yabo, she maintains, was not appointed Ogun State Health Commissioner because she was Obasanjos daughter, but rather she had worked hard to earn it. I suppose she expects anyone to believe that?
My problem with this book is that it is a needless effort to advertise raw bitterness. And it would end up dishonouring the same children she loves and defends. But what sickens me most is her attempt to exonerate her children from matters in which the public is even in possession of superior facts. What it tells me is that if Obasanjo had not kicked her out of his life, she would also have been out there today defending him against Nigerians who dared express disgust at the unmitigated disaster and organized banditry he effectively supervised for a whole eight years in Nigeria, during which corruption was effectively institutionalized and celebrated, and the country ruined.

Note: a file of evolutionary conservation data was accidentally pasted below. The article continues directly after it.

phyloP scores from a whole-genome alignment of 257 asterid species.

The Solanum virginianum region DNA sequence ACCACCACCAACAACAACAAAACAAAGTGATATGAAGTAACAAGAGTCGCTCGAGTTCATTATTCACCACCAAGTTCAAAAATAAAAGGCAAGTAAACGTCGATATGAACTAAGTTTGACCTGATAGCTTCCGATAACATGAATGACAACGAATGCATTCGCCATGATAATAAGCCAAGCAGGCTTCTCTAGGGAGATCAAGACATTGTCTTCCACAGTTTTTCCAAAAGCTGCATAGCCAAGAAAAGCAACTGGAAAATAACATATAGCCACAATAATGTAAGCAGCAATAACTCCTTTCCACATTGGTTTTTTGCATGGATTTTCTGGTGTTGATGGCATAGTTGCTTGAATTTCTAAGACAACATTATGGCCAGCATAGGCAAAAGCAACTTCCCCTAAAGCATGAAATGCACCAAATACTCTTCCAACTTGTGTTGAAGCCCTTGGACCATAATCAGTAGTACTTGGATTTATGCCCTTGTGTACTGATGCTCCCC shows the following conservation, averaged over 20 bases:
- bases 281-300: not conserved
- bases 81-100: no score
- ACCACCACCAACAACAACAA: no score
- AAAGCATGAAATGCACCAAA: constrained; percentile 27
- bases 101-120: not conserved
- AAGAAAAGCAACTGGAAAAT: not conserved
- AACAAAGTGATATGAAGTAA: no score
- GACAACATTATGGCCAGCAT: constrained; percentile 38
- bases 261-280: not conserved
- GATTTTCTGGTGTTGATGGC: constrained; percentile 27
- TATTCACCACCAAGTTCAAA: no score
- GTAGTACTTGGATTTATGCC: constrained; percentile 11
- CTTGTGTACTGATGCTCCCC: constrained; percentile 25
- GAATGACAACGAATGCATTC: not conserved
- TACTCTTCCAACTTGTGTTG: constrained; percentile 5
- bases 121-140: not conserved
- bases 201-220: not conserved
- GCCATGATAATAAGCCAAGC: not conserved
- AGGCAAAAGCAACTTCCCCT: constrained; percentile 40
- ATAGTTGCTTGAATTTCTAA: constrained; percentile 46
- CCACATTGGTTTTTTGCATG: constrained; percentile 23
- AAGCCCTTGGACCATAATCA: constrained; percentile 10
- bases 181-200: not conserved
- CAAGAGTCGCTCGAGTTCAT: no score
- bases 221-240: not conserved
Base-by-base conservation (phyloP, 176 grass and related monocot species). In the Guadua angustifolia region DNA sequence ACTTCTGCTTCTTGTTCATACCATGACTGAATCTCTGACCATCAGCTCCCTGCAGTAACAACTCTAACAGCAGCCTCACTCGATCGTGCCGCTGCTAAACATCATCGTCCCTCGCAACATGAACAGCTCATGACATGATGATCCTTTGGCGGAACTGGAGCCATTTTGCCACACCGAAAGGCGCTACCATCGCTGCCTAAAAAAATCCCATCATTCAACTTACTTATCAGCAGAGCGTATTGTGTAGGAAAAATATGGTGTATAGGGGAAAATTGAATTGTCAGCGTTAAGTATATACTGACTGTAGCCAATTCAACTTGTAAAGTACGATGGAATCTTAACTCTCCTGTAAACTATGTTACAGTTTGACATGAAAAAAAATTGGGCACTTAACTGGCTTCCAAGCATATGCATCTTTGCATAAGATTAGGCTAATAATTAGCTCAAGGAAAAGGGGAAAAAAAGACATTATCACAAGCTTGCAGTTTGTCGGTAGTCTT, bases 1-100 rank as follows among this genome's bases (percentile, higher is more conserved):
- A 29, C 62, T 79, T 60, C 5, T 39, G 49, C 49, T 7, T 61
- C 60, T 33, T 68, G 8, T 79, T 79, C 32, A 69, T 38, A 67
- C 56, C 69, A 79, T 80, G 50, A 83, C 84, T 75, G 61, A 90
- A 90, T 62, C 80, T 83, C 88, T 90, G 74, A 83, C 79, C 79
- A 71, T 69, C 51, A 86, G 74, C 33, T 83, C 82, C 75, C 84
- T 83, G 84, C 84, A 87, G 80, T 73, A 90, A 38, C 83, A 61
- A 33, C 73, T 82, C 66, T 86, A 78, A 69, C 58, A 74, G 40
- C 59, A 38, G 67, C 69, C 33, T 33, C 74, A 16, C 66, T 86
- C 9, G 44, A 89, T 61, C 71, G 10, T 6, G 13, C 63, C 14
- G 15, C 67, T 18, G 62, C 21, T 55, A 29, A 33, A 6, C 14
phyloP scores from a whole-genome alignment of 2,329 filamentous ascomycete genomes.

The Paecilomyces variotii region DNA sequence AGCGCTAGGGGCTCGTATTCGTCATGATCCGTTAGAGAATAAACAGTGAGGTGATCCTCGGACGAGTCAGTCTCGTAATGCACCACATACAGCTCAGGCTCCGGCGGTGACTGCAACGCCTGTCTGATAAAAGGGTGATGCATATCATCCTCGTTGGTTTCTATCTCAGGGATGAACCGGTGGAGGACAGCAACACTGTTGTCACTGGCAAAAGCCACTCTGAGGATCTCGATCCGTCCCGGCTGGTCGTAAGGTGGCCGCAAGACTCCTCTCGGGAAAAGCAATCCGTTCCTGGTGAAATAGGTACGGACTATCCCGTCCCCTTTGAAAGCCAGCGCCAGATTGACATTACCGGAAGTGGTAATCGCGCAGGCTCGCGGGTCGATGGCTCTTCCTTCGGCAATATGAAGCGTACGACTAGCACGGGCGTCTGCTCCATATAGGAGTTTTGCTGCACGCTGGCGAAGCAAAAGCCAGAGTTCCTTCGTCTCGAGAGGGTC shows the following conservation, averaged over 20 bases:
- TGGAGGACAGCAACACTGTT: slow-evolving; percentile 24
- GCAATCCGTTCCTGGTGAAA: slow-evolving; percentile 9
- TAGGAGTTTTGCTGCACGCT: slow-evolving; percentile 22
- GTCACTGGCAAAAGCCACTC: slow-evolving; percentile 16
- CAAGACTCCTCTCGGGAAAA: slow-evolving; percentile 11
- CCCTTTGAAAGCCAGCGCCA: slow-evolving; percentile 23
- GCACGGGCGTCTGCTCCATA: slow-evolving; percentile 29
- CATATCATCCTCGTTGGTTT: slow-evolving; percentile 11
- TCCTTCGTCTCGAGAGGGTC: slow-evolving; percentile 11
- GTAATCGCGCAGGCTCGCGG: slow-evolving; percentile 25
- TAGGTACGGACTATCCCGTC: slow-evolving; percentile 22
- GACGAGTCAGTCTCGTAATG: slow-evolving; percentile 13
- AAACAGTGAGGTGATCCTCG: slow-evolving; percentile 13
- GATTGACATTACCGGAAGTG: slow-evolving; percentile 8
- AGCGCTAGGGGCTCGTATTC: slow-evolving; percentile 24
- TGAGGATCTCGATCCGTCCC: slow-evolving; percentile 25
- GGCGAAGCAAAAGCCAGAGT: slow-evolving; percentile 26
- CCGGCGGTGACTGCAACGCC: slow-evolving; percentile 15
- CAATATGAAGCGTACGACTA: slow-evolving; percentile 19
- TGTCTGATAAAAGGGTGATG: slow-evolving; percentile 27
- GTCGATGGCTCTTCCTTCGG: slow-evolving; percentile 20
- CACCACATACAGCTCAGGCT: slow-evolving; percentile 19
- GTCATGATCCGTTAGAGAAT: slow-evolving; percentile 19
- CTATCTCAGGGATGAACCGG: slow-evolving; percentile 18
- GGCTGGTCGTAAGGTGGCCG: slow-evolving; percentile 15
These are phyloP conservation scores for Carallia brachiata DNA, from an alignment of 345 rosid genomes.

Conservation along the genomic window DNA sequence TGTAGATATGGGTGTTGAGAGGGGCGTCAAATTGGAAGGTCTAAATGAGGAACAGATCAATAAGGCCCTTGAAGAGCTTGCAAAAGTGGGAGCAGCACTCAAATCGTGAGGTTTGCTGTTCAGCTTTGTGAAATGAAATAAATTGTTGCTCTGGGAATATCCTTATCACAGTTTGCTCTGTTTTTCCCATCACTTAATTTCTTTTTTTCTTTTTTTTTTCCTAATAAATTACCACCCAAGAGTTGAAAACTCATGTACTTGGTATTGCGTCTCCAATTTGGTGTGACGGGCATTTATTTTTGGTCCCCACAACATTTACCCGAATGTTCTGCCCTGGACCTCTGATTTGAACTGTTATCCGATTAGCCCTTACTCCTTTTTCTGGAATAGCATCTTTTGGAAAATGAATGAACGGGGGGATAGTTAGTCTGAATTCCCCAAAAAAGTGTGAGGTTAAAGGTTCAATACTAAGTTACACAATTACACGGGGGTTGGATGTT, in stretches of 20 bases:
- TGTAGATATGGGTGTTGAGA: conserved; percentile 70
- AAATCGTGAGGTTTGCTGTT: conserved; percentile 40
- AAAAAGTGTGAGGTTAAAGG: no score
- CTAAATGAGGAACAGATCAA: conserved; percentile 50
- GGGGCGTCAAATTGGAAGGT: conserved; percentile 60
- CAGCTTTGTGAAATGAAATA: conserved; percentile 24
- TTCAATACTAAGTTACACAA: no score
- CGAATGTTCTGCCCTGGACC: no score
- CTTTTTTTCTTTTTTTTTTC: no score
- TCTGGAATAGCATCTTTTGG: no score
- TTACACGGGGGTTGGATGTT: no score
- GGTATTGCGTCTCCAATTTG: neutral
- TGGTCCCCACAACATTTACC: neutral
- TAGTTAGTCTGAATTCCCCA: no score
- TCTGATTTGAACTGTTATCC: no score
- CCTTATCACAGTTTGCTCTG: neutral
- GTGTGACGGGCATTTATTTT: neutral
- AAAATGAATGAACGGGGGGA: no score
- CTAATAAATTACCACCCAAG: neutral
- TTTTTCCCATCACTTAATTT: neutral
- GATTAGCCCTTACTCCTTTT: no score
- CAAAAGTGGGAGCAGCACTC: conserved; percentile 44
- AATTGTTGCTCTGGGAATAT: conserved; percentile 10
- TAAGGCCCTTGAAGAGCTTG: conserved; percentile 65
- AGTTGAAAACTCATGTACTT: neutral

For her, so long as a person is in her good books, the person can do no wrong. So, why should I bother myself about such a person and her book?
Ugochukwu Ejinkeonye writes a highly-regarded column (SCRUPLES) for Nigeria’s leading national newspaper, The Independent (www.independentngonline.com) every Wednesday
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#1 – Justify My Thug by Wahida Clark #2 – Flyy Girl by Omar Tyree #3 – Head Bangers: An APF Sexcapade by Zane #4 – Life Is Short But Wide by J. California Cooper #5 – Stackin’ Paper 2 Genesis’ Payback by Joy King #6 – Thug Lovin’ (Thug 4) by Wahida Clark #7 – When I Get Where I’m Going by Cheryl Robinson #8 – Casting the First Stone by Kimberla Lawson Roby #9 – The Sex Chronicles: Shattering the Myth by Zane
#10 – Covenant: A Thriller by Brandon Massey
#11 – Diary Of A Street Diva by Ashley and JaQuavis
#12 – Don’t Ever Tell by Brandon Massey
#13 – For colored girls who have considered suicide by Ntozake Shange
#14 – For the Love of Money : A Novel by Omar Tyree
#15 – Homemade Loves by J. California Cooper
#16 – The Future Has a Past: Stories by J. California Cooper
#17 – Player Haters by Carl Weber
#18 – Purple Panties: An Eroticanoir.com Anthology by Sidney Molare
#19 – Stackin’ Paper by Joy King
#20 – Children of the Street: An Inspector Darko Dawson Mystery by Kwei Quartey
#21 – The Upper Room by Mary Monroe
#22 Thug Matrimony by Wahida Clark
#23 – Thugs And The Women Who Love Them by Wahida Clark
#24 – Married Men by Carl Weber